Friday, November 9, 2012

Financial Markets and President Elect: Do Financial Markets Favor A Republican Over A Democrat?

US financial markets favor a republican president over a democratic president. Has this sentiment stood the test of time?  Do financial markets care whether the president elect is a democrat or a republican?  How have financial markets behaved in the past after the announcement of next US president?  And finally, can one spot a pattern in the performance of financial markets based on the president's party affiliation?  More specifically, did financial markets fare better under a republican president or under a democratic president?

To answer all these questions, I turned to history and generated the historical performance of S&P 500 since 1952.  I also had to turn to Wikipedia to get a list of presidents and their party affiliation.  Between 1952 and 2012, US has elected 16 presidents with republican presidents outnumbering their democratic counterparts by 2 in occupying the white house (see table below):

To understand whether financial markets favored a republican president over a democratic president, I generated 1-day, 1-week, 4-week, 12-week, 52-week and the presidency term ("term") returns since the election date (see table above.)  Looking at the one day return, there was no clear indication whether markets favored one party or the other.  Financial markets welcomed Ronald Reagan, a republican, by sending the S&P 500 up 1.77% which is the highest one-day return among all the 16 presidential events.  Markets also cheered the reelection of Bill Clinton with a one-day return of 1.46% after the announcement of president elect.

Source: AllThingsAnalytics
With one-day returns of -5.27% and -2.37% in 2008 and 2012 respectively, President Obama is not much favored by financial markets.  Now, one can argue that October 2008 was a terrible period for anyone to be elected as the president because of the ongoing crash in financial markets that led to the great recession (see side chart.)  Nonetheless, markets also didn't like Obama's reelection (S&P 500 was down 2.37% following the election day) which leads to a status quo in Washington.  Combine that with all the ongoing macro concerns including the Euro debt crisis and already unraveling fiscal cliff, investors have become very jittery in the past couple of days.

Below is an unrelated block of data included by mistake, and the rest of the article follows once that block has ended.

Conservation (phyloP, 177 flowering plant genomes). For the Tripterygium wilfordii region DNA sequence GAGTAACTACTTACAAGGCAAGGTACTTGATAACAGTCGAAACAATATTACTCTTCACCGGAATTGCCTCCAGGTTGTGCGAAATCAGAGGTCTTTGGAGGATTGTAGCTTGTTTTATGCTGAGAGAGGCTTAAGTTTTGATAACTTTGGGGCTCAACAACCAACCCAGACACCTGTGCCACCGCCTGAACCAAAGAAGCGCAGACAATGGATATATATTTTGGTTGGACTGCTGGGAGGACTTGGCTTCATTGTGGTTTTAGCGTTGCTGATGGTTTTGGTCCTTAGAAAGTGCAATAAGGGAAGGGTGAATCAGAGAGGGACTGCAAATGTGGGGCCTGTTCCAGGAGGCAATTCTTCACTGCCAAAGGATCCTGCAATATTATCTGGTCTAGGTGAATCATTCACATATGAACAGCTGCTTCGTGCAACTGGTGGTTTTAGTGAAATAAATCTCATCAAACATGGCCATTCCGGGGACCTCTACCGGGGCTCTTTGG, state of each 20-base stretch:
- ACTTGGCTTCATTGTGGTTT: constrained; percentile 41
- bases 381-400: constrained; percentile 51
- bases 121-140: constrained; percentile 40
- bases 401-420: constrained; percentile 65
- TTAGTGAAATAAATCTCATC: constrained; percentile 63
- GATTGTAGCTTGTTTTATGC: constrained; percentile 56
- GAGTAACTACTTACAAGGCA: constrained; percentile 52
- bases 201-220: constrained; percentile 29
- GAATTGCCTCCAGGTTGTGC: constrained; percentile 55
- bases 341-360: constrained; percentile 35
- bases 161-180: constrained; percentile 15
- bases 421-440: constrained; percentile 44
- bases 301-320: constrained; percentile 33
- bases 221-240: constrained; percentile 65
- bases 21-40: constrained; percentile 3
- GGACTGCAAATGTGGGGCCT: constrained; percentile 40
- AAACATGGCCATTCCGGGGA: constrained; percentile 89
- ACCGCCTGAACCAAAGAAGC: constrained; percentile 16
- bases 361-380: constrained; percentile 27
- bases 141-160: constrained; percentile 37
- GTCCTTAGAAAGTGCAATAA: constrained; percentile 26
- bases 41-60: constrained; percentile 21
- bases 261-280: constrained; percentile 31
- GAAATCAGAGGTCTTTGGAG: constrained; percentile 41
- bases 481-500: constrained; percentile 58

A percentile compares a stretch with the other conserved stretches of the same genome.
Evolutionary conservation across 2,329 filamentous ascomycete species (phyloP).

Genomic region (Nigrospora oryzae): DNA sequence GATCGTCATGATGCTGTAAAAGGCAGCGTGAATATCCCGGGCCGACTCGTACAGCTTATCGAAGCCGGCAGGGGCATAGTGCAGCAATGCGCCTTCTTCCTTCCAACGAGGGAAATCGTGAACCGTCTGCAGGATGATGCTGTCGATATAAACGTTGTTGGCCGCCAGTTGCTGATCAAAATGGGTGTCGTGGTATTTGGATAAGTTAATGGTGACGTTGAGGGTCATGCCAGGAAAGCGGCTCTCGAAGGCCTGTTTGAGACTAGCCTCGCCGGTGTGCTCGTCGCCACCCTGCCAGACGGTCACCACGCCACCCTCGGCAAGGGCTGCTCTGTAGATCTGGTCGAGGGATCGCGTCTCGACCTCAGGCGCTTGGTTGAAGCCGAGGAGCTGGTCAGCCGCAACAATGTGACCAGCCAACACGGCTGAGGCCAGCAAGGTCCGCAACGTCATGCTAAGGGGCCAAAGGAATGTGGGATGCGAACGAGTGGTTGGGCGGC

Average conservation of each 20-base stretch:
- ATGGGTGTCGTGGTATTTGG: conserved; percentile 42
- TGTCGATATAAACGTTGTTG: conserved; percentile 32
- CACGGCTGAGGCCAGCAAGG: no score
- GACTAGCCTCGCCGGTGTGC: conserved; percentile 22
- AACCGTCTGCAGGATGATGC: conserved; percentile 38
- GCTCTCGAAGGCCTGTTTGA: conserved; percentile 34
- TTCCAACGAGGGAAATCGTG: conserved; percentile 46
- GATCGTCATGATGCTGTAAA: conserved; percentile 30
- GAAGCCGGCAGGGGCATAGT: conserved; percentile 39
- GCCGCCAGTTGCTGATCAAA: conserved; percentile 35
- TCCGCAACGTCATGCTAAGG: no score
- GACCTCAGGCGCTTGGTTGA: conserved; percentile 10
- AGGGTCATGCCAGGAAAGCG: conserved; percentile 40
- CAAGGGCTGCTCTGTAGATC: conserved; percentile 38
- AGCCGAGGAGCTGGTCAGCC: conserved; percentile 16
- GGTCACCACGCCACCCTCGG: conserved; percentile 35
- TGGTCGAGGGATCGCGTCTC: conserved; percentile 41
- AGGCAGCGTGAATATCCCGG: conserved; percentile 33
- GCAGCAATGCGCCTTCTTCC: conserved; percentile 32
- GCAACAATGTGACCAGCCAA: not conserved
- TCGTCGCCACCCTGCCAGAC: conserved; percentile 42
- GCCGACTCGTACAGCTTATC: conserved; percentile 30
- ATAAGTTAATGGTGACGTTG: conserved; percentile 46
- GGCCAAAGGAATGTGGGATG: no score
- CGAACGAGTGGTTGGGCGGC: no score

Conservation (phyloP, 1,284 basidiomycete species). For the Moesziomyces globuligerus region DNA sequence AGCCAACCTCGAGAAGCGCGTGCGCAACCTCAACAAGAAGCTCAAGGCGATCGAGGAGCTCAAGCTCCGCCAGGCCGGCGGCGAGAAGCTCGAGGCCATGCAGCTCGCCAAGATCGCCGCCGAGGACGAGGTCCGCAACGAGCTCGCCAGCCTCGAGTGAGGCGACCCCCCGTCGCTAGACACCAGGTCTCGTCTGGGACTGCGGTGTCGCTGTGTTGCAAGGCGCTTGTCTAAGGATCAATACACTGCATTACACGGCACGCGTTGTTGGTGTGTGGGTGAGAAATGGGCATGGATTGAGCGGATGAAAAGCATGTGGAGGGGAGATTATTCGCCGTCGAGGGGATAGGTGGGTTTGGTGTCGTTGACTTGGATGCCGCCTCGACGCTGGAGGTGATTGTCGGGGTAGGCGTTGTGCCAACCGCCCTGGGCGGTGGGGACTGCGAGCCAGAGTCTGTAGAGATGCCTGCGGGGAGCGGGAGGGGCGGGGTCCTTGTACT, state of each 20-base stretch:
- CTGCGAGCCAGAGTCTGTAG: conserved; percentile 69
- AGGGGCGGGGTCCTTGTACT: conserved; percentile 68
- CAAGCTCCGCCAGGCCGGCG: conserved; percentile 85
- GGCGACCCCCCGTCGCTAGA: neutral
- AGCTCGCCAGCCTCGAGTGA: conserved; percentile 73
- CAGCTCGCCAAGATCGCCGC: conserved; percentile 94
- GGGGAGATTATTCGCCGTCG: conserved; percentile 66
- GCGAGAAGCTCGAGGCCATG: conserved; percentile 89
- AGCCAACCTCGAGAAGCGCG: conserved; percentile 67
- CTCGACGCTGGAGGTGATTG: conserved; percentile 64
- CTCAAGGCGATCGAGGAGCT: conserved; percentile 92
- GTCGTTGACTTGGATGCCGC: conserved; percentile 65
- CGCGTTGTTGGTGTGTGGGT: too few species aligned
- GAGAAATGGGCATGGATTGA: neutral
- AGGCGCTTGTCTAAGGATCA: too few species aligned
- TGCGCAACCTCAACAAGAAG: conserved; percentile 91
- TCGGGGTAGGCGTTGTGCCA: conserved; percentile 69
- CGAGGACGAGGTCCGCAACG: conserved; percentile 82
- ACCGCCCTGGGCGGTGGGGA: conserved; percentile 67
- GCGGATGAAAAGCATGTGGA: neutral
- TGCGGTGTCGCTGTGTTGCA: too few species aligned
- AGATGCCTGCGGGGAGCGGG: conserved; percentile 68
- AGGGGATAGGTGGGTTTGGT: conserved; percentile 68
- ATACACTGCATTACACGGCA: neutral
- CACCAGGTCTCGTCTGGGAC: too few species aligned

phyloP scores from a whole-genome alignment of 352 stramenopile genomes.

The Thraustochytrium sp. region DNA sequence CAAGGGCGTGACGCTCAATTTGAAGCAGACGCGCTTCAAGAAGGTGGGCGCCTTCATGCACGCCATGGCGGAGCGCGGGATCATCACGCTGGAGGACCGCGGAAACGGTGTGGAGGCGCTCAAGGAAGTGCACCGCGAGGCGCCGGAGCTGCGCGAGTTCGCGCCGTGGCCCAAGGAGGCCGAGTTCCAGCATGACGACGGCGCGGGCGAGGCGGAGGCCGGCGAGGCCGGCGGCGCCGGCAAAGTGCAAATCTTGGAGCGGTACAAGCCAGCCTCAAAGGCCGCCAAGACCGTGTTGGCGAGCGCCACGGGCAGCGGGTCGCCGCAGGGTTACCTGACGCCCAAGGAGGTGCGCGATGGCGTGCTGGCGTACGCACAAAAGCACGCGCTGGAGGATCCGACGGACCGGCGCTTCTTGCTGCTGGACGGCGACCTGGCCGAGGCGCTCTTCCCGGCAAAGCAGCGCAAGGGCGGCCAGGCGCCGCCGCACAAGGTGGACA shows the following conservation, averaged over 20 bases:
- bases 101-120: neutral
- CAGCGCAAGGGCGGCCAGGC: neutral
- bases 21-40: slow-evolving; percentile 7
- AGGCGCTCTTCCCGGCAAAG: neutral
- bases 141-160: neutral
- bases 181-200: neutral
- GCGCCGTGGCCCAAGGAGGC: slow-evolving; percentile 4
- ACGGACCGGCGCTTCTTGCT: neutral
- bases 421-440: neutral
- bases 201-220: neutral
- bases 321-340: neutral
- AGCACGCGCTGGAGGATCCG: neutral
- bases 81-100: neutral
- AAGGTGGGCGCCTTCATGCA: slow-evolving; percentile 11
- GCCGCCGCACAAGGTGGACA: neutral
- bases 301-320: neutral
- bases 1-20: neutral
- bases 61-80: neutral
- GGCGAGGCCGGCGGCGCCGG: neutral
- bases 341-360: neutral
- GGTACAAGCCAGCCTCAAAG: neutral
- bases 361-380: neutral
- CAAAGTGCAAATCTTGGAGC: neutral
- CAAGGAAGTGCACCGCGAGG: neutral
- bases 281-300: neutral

Now, to overcome the short-term bias in financial market's reaction, let's review other period's returns (see table above.)  There are plenty of interesting observations one can make.  For example, under both of Clinton's (Democrat) presidencies, financial markets boomed with returns of 56% and 111% over the next 200 weeks since the election day.  Eisenhower's (Republican) presidency came second with returns of 95% and 19%.  Reagan era followed by Bush Sr's term also produced hefty gains for investors with returns of 28%, 56% and 49% under their terms.  Again, there is no clear indication whether financial markets favored one party over the other during a president's term in the office but financial markets definitely fared well under a republican president prior to 2000.

Bush Jr. (Republican) inherited dot-com crash, oversaw the biggest expansion in US public debt (see chart below) and observed the epic housing crisis of 2007-2008.  Financial markets yielded returns of -22% and 13% during Bush's two terms presidency, pretty poor for a republican president who unleashed all the expansionary polices on US economy.  Under Bush's 8 year presidency, US public debt doubled from $5.6 trillion to $10 trillion.  Obama added almost the same level of debt in just 4 years and took US public debt from $10 trillion to $14.2 trillion by the end of 2011.

Source: AllThingsAnalytics

From Wikipedia, click to expand

Are we living in times which have no historical precedence?  It took 20 years for US public debt to rise from $1 trillion level to $5.5 trillion level (see side chart).  It then just took 11 short years for US public debt to rise to $14 trillion level.  From year 1980 to 2000, S&P 500 appreciated by 1276% (from 105 at the start of 1980 to 1455 at the start of 2000). Astonishing rise!!!   Also astonishing is the fact that since 2000 till date, S&P 500 has been down -5%.  Has the mammoth economic expansion of 1980s and 1990s run its course and now debt is the only route left to sustain US economy.  Let's leave this discussion for another blog.

Financial markets care less which party's candidate is elected for the white house and focus more on the economic policies that president will enact.  All the rhetoric and party ideology does take a toll on financial markets though as evident in financial markets' immediate reaction similar to the one we are observing right now.  Hopefully, the congress and the president will put the rhetoric aside and break the impasse on the already unraveling fiscal cliff.

This blog has benefited from discussions with Jens DoerpmundRyan Leask and Rajani Aswani on this topic.

Disclaimer:  All numbers are approximate and the underlying analysis is preliminary.  This blog is not intended for offering any investment advice.